With profits and unit sales both up, 1998 was a good year to be a franchised new-vehicle dealer.
Average pretax income at franchised new-vehicle dealerships rose to $403,115, up 31.3 percent from 1997, the National Automobile Dealers Association said. Profits were boosted by lower floorplan expenses, which fell 15 percent because of lower interest rates and faster inventory turn, NADA said.
The profit numbers were released last week in the association's 1999 NADA Data report, a yearly statistical look at new-car retailing in the United States.
NADA also rates dealer optimism, which peaked in April 1998, drifted downward later in 1998 and started back up this year. This cautious optimism reflects dealers' thoughts of the future, said NADA spokesman Mike Morrissey.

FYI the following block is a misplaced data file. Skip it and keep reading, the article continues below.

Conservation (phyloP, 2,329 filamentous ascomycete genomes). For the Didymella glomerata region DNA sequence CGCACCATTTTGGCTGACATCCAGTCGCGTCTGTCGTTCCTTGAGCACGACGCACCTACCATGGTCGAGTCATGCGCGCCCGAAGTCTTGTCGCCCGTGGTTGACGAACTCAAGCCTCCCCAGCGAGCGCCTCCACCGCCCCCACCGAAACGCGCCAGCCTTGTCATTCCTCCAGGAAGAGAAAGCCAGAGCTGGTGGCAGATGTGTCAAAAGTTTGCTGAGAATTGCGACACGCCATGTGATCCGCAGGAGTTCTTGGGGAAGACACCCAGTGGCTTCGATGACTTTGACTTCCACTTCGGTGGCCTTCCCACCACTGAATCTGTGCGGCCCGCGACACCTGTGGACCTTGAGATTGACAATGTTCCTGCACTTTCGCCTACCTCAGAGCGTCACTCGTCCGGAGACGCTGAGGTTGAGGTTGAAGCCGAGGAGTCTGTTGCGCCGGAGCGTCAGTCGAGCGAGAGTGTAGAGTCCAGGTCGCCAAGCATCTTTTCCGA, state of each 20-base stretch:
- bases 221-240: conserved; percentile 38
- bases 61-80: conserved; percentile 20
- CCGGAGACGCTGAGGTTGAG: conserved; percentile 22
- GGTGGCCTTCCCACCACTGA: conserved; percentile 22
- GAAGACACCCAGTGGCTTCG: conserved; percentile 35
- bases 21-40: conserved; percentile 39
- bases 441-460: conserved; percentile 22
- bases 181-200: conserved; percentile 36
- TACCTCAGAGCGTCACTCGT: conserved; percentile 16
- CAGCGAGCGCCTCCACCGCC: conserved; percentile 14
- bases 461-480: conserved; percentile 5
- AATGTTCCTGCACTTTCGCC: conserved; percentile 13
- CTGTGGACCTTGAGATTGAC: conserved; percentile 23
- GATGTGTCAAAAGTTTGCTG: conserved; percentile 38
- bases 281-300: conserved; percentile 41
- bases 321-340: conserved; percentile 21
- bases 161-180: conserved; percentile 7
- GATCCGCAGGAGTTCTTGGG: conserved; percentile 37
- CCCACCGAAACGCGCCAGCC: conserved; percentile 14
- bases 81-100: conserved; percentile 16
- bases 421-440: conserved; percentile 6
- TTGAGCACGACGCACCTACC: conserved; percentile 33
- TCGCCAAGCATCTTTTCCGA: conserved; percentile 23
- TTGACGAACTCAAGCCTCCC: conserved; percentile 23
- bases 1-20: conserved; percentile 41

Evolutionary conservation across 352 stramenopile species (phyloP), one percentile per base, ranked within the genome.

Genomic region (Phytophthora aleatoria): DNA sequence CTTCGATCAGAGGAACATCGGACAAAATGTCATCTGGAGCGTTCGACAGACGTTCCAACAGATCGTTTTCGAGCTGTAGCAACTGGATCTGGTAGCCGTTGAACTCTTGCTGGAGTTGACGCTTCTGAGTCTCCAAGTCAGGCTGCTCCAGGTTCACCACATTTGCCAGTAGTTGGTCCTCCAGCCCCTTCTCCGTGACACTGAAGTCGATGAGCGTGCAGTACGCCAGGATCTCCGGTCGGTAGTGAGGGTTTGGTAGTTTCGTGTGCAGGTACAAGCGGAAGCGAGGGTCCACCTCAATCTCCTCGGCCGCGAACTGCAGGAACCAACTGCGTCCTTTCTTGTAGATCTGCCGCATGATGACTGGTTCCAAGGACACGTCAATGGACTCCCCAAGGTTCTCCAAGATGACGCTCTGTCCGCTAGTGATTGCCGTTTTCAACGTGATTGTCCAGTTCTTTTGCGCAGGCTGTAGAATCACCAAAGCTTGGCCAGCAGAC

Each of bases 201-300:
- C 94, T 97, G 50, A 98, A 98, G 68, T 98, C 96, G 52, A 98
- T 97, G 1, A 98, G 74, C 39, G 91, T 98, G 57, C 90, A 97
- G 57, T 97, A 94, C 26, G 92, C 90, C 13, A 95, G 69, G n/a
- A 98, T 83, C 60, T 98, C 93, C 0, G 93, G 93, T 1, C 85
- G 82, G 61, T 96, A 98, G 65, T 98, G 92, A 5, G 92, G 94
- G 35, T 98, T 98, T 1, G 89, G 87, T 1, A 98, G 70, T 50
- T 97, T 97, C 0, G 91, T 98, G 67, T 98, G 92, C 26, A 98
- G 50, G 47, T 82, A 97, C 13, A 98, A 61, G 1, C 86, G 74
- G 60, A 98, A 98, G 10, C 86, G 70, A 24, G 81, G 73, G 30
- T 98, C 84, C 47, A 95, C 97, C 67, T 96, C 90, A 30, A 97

'It is indicative of dealers feeling, `The ride can't last forever,'' Morrissey said. 'Either interest rates will go up or the economy will slow down.'
The average 1998 selling price of a new vehicle rose to $23,600, up 4.2 percent from 1997. Franchised dealers sold 15.5 million new vehicles in 1998, up 3 percent from 1997.
Payroll was the biggest single expense, with dealerships spending an average of $1.8 million. The second-biggest expense was advertising, on which dealerships spent an average of $235,000.
The breakdown of dealership ad spending shows outlays for newspapers, TV and the Internet rose in the past 10 years, while radio spending fell.